A precocious, imaginative nine-year-old boy and the protagonist of the novel. Oskar’s dad’s death shatters his sense of security about his place in the world and his family, rendering him grieving and depressed. Furthermore, he feels incredibly guilty for not picking up the phone when his dad called for the last time from the World Trade Center on 9/11, believing that he failed to help his dad when he needed it most.
Oskar’s grandfather, a reclusive man who refuses to move on from the loss of his beloved Anna during the bombing of Dresden. Thomas’s loss causes him to lose his ability to speak and leaves him trapped in time. Thomas writes his true feelings in letters to Thomas Jr. that he never sends. Although he returns to America after his son’s death, when confronted with his son’s empty coffin, he tries to flee again, unable to face his grief head-on.
Oskar’s grandmother, a thoughtful, sensitive woman. Although she grieves those she lost in Dresden, she focuses primarily on moving forward in her life. She connects with Thomas as a way to honor her past and try to build a future, but his refusal to be honest with her destroys any hope they had at building a relationship. Instead, she focuses on her future through her son, Thomas Jr., and grandson, Oskar. Because Thomas Sr. refuses to commit to moving forward, she tries to keep him from her grief about Thomas Jr.’s death and away from Oskar.
Read an in-depth analysis of Grandma.
A loving, patient woman who nevertheless finds Oskar’s anger difficult to navigate. She takes her role as a mother very seriously and tries to hide her grief from Oskar, which, unfortunately, makes him worry that she isn’t grieving at all. Unsure of how to best help Oskar, she protects him from afar by calling the people named Black and letting them know that Oskar will visit.
A thoughtful, loving father and husband whose death shatters Oskar’s world. He encourages Oskar’s love of science and exploration through creating scavenger hunts and answering Oskar’s questions about the universe. He once went on his own quest to understand his place in the world by searching for his own father, Thomas Sr.
An outgoing, wise, and eccentric old man who lives in the apartment above Oskar’s. Although he hasn’t left his apartment since his wife’s death, he allows Oskar to bring him back into the world and joins Oskar on his quest for the key. Throughout Oskar’s journey, Mr. Black encourages Oskar to face his fears of public places and acts as a surrogate grandfather to him.
A beautiful middle-aged woman who hides the secret of the key from Oskar. She meets Oskar in the middle of what appears to be a painful divorce from William Black. The marital strife causes her to act selfishly and not tell either Oskar or William about the key. Although she only intends to hurt William, she hurts Oskar, too.
Thomas’s lost love who died in the bombing of Dresden. She was extremely insightful and able to see through Thomas’s bluster. She deeply loved both her sister and Thomas.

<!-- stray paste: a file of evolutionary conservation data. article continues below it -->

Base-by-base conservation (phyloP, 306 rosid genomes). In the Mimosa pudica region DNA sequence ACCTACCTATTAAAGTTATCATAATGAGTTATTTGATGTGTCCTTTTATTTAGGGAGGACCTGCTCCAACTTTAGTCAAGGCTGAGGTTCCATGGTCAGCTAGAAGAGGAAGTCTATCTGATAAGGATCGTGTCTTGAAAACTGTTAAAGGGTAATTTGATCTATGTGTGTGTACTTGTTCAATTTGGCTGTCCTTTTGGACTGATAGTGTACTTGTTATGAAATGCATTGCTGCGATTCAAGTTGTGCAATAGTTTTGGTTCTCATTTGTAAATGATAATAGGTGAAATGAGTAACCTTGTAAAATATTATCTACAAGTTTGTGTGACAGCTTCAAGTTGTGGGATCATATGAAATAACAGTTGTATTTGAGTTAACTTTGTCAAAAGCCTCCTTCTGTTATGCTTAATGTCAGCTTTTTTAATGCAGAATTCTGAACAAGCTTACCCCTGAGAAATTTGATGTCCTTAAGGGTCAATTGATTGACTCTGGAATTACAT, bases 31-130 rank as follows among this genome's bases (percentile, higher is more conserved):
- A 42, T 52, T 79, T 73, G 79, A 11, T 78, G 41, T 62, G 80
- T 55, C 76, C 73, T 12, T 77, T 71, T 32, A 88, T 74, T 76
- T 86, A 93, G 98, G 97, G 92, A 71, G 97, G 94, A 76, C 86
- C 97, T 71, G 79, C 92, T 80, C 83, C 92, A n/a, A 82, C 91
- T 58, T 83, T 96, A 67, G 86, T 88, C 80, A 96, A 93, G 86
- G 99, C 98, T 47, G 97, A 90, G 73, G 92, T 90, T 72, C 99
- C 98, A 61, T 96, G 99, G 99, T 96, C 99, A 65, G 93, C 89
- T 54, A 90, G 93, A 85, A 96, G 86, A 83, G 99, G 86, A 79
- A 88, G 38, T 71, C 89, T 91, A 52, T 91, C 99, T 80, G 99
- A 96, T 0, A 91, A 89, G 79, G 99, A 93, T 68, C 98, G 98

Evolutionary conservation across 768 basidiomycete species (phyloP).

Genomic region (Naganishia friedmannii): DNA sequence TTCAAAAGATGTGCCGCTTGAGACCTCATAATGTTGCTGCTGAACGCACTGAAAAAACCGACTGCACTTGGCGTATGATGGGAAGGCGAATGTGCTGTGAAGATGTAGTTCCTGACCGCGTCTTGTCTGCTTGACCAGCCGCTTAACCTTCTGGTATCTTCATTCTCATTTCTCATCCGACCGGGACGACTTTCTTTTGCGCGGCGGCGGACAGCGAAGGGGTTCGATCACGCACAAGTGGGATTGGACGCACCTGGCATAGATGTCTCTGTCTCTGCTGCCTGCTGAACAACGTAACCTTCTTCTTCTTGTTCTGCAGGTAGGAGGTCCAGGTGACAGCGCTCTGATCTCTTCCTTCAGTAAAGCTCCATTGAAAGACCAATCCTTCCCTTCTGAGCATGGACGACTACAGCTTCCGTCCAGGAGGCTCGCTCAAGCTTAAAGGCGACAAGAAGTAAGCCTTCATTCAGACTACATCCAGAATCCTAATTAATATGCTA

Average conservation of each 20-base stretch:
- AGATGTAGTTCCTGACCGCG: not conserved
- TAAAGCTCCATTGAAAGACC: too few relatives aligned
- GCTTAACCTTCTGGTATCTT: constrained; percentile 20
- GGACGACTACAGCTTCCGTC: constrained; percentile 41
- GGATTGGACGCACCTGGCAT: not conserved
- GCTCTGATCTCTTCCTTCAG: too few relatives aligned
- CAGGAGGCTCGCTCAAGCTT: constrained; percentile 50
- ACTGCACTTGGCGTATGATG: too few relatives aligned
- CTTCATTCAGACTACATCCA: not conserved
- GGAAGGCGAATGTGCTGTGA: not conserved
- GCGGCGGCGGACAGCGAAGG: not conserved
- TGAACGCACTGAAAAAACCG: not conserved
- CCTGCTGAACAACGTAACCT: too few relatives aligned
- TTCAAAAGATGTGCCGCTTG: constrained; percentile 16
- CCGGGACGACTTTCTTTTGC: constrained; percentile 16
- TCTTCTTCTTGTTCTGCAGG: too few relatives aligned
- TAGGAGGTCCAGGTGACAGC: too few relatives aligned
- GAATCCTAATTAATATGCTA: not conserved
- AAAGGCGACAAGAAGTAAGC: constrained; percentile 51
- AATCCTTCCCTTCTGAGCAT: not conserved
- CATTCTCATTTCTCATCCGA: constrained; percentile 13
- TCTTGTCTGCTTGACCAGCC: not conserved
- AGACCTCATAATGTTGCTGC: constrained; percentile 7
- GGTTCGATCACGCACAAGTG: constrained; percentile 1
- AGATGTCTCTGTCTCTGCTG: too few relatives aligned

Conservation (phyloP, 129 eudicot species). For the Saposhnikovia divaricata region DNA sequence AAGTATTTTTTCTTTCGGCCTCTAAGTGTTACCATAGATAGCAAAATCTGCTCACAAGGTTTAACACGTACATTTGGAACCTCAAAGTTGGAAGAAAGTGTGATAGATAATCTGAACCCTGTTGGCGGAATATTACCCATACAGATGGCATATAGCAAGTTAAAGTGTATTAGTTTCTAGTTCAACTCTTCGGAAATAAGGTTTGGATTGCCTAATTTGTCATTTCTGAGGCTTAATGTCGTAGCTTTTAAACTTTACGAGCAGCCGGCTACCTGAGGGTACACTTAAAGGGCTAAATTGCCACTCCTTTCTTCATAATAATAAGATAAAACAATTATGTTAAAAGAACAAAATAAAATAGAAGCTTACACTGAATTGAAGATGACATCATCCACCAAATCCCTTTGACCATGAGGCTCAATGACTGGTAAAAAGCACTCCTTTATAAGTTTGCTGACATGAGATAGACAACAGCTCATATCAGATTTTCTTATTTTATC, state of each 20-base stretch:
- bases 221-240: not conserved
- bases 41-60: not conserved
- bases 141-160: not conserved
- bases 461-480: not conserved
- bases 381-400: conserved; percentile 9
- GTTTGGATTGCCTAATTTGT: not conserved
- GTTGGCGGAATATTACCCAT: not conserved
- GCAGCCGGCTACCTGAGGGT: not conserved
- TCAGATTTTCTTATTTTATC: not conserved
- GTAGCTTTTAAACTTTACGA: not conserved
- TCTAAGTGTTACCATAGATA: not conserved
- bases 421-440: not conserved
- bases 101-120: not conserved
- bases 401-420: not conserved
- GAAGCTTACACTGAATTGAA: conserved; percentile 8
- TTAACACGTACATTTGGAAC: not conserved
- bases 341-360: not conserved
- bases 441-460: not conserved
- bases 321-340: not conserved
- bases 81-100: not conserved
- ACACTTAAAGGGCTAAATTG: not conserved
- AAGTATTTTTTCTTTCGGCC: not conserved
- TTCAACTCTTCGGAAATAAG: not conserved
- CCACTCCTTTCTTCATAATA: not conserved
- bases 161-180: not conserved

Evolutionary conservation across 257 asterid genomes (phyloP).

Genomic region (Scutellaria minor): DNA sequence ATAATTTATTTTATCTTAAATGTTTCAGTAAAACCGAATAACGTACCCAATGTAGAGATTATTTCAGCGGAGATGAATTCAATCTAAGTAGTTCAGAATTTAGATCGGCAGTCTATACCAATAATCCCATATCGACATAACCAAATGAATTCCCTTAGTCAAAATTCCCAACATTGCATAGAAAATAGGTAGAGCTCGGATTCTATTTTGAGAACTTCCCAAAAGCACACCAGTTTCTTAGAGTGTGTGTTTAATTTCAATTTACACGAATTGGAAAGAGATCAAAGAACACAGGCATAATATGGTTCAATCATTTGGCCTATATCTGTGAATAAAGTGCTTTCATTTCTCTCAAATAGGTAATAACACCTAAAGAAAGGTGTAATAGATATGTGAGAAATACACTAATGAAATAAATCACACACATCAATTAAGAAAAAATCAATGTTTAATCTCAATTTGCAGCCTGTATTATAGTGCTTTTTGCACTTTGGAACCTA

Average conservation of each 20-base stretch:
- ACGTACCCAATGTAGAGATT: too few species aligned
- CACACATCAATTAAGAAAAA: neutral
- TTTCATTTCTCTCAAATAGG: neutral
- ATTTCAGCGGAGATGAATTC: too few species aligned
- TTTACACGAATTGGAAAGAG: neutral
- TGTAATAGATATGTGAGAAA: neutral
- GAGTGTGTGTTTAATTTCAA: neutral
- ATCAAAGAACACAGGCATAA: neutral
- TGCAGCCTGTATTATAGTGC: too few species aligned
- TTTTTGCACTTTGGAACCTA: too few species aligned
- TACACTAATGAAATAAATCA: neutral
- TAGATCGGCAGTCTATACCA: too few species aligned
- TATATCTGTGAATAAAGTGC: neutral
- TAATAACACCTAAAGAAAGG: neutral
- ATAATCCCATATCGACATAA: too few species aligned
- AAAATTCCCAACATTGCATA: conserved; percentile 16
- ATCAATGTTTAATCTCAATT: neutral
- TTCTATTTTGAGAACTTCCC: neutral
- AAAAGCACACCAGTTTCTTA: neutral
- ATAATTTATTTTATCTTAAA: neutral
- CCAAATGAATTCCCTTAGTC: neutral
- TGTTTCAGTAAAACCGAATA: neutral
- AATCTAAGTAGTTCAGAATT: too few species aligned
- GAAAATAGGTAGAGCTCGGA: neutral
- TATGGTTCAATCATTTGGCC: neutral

An old, standoffish man who is too ill to leave his apartment. Although he sounds hostile, he’s actually impatient because of his physical limitations and his regrets.
A mysterious and thoughtful old woman who has lived in the Empire State Building since her husband’s death. Because she associates the building with her husband, she has learned everything about it and gives tours to people who seem interested.
Abby Black’s ex-husband, an angry and frustrated businessman, and the owner of the mysterious key. When Oskar finally meets him at the end of the novel, he seems full of regret. He tries to reassure Oskar as best he can.
An intellectual man who loves books and his family. He struggles to do the right thing during World War II, weighing his desire to save his friend, Simon Goldberg, with the safety of his daughters.
Oskar’s mom’s friend who Oskar fears is trying to replace his dad. Ron is patient with Oskar’s hostility.
A caring man who lives near Coney Island and encourages Oskar to ride the Cyclone roller coaster.
Oskar’s psychiatrist, full of stereotypical questions and pithy answers. Oskar hates him because he tries to get Oskar to move on from his dad’s death.
A friend of Anna’s father and a Jewish philosopher. He sees potential in Thomas.
A bully at Oskar’s school. He often makes sexually inappropriate jokes to Oskar in order to humiliate him and expose his naivete.
A new father living in Harlem who introduces Oskar to his baby. He’s kind and reassuring.
An extremely wealthy woman who makes no apology for her privilege.
A middle-aged woman who loves her husband so much that she makes a museum of his life even while he’s still alive.
A Russian immigrant who once was an engineer but is now a doorman. He’s kind and allows Oskar to set up an email account for him.
A nervous artist living illegally in an industrial building. Her paintings all center on one man, whom she clearly misses.
A Chinese immigrant who buys “I Love NY” merchandise, mistaking “NY” to be the Chinese word for “you.”
A limo driver. He is a patient and kind man who drives Oskar to dig up his dad’s grave.
The famous physicist who Oskar writes to multiple times for advice. In his reply to Oskar, he encourages Oskar to seek value in the unknown instead of the quantifiable.
The doorman of Oskar’s building who is amused by and endeared to Oskar. He’s extremely friendly and plays along with Oskar’s quirkiness.